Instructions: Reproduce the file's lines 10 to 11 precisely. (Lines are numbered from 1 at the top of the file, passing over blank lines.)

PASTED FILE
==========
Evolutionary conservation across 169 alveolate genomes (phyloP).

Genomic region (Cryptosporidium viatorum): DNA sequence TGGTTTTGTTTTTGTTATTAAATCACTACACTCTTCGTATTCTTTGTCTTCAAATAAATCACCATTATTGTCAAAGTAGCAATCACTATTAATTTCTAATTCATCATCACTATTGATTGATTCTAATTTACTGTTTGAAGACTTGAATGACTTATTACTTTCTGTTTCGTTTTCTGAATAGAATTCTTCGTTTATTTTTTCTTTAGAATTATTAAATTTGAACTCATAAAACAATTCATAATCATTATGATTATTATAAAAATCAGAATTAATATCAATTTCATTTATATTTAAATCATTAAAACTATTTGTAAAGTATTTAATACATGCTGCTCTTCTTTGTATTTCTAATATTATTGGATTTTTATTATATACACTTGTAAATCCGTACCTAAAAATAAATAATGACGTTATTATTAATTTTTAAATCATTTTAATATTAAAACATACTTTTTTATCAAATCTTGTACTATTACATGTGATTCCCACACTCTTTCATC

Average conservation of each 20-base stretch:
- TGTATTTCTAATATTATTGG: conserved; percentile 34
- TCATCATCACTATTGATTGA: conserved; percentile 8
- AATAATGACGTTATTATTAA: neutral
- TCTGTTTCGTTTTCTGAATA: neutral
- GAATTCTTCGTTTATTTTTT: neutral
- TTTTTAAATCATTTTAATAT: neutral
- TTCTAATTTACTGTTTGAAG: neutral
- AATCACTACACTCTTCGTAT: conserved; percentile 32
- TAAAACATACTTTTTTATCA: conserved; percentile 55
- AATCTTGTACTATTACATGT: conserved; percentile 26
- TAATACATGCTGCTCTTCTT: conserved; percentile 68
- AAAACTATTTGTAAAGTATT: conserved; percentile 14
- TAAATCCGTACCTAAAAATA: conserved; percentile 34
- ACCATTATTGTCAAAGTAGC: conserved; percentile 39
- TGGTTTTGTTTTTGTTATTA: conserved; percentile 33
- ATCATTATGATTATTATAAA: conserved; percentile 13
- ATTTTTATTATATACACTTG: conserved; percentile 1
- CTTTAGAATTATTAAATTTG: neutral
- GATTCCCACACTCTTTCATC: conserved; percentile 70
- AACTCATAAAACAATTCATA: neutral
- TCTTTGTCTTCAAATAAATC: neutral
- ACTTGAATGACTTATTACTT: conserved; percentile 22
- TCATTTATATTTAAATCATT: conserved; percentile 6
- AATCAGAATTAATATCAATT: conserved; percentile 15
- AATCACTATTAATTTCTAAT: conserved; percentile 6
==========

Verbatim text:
- TTCTAATTTACTGTTTGAAG: neutral
- AATCACTACACTCTTCGTAT: conserved; percentile 32